Just ten kilometres from the city of Tours, La Tortinière is nestled in the heart of the Loire valley, just one hour from Paris by train. The 15-hectare estate welcomes guests not only in the castle itself, but equally in the former servants’ quarters and farmhouses, all transformed into charming and luxuriously modern four-star accommodation. The castle was originally built in the 1800s by the prominent Dalloz family before being bought by the Olivereau family in the 1950s and turned into a magnificent chateau-hotel. Now, three generations later, husband and wife team Anne and Xavier run this family affair, continuing the legacy left by their ancestors and offering an elegant stay in one of France’s most enchanting regions.

Issue 13 |  March 2020 The Olivereaus have welcomed many guests over the past 70 years, including Audrey Hepburn and former French president Georges Pompidou, with 26 rooms and six suites that appeal to families and couples alike. Whether it be in the charming chateau, the prestigious pavilion or the gardener’s chalets, tradition meets modernity in every room with its antique furniture and striking architecture allowing guests to journey back in time and experience the opulence of the elite of yesteryear, all with the added modern touch of air-conditioning and other essentials.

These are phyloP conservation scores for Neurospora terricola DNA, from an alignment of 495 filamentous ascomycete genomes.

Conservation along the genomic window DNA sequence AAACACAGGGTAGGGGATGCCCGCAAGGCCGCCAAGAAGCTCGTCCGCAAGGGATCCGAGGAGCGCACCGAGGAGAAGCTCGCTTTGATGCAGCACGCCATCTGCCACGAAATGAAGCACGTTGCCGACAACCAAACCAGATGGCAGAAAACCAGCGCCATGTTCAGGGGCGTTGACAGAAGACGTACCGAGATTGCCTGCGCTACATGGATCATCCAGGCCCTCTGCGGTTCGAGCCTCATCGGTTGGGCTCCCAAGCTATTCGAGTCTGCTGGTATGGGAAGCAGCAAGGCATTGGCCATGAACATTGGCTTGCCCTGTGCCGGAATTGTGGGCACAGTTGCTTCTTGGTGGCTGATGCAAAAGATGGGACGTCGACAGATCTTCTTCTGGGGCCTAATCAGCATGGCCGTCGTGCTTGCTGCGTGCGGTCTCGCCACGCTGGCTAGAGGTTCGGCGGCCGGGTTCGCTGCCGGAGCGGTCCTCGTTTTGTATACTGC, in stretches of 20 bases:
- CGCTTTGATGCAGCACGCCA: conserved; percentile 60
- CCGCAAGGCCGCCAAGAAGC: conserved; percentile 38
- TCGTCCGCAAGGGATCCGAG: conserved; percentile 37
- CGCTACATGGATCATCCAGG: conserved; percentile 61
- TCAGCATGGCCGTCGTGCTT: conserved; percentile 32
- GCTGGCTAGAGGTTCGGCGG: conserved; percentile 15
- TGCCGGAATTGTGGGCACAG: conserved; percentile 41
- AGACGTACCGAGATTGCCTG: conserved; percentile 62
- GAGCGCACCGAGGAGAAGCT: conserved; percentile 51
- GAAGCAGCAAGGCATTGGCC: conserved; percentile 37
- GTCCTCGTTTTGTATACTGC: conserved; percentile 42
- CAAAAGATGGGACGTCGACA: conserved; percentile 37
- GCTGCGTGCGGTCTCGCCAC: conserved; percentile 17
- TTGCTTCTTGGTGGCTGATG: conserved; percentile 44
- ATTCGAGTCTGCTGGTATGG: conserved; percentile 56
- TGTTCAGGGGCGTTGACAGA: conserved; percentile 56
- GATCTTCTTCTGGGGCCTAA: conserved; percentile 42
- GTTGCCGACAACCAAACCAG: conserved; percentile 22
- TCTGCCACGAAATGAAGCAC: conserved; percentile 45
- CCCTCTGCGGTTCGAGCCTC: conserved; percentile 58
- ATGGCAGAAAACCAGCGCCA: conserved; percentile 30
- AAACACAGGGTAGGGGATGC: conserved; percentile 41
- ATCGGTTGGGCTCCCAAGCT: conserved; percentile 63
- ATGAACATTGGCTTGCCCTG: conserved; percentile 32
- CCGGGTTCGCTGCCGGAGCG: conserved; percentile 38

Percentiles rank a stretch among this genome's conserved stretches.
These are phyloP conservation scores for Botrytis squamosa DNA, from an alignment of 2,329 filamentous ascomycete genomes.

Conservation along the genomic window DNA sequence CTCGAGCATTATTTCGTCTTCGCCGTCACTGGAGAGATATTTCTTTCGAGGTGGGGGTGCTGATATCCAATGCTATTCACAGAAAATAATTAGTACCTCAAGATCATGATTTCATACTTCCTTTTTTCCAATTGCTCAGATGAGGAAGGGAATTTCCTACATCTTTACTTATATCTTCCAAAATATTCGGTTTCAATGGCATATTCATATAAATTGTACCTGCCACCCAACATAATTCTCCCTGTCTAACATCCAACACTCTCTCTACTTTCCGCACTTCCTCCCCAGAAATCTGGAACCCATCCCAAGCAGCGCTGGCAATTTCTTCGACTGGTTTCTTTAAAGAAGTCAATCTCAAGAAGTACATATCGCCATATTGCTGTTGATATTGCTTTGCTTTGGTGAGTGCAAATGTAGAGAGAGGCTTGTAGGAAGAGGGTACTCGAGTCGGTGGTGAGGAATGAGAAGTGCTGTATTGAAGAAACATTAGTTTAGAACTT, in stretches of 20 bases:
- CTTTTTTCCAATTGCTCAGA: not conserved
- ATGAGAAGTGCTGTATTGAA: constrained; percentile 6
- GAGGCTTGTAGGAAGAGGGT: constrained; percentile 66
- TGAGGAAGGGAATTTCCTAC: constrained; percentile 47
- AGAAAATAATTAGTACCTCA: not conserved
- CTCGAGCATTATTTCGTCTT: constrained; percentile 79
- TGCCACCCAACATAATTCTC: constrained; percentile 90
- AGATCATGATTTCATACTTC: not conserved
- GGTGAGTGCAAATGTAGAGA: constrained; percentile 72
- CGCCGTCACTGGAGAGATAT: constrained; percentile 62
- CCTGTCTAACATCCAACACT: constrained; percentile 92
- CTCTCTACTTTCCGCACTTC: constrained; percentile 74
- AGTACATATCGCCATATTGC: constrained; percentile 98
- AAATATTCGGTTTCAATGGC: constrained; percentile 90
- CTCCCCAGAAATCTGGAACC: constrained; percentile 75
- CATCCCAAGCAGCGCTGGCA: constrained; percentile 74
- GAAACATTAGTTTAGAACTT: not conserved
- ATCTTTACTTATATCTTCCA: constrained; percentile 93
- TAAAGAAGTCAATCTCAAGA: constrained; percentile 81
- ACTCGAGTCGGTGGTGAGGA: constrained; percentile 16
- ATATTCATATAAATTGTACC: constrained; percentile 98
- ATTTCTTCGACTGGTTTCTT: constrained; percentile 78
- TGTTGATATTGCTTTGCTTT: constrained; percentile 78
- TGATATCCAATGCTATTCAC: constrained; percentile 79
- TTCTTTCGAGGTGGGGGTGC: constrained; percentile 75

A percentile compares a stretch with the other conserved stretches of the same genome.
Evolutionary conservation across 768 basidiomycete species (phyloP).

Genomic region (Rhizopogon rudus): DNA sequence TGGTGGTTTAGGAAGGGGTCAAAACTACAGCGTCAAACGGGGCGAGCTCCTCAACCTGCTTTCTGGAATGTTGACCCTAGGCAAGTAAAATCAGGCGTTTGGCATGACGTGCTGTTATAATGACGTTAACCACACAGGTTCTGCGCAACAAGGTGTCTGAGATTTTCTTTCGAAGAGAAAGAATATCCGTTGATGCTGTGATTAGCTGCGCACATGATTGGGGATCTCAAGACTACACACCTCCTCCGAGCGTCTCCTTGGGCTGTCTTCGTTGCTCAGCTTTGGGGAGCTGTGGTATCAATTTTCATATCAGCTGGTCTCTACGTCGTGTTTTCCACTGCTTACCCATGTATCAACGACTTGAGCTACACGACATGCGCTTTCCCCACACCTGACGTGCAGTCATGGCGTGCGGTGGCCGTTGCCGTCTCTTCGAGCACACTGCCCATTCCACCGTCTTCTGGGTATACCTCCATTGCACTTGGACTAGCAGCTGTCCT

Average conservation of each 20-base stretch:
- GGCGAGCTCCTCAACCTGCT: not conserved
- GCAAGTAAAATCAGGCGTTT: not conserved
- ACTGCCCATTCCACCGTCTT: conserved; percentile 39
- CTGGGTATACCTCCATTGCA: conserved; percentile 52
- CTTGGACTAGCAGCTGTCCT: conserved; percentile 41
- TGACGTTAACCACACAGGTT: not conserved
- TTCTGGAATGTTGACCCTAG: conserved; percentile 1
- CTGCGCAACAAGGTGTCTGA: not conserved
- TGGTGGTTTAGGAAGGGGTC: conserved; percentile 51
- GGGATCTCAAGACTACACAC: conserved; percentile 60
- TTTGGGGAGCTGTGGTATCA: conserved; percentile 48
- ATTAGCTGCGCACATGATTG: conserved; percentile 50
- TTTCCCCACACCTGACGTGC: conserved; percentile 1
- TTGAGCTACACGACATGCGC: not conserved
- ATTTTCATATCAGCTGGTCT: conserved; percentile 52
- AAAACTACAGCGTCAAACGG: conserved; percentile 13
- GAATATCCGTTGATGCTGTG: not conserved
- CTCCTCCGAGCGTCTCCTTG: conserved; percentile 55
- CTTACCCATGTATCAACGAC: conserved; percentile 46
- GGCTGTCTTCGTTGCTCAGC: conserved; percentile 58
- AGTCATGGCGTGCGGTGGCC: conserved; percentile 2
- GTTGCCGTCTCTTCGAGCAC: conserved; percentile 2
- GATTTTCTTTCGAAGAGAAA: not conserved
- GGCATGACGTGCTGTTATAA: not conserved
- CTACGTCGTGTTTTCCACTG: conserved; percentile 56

What makes La Tortinière exceptional is not only its majestic grounds or breathtaking views over the Indre valley, but its ability to

remain refined and luxurious without being ostentatious, a discrete sophistication that many of its surrounding lavish castles fail to achieve. The on-site restaurant is a prime example of this discrete luxury, offering a wide selection of food, from bistro-style to high-end gastronomy, serving local produce in a chic yet casual environment. Sample Sainte-Maure’s finest goat’s cheese or the Marigny Marmande truffle in this simply stunning setting, all while taking in the view from its terrace.

As well as visiting the historic castles, the estate offers numerous noble activities to keep you busy, from bike rental to billiards, a heated outdoor pool and even a sauna and spa service. There is also a ‘barque’ (a small rowing boat) available for those who wish to saunter along the Indre river before taking a picnic on its banks. Travel back in time and experience history and high society at this charming chateau, where discrete luxury meets timeless elegance.

From humble B&B to the height of luxury

A 14th-century fairytale castle on the banks of the Dordogne River, the Château de la Treyne oozes history. It’s been a home to knights and noblemen since medieval times, as well as to the Louvre Museum’s Egyptian collection during the Second World War. grounds stretch across nearly 300 acres and there’s something for everyone, from formal gardens to a forest, plus a heated infinity pool and tennis courts.


Little wonder, then, that current owners, Stephanie and Philippe Gombert, wanted to add their own chapter to the story. “20 years ago, my mother-in-law was running the chateau as a B&B and we used to come down at weekends to help her out,” says Stephanie.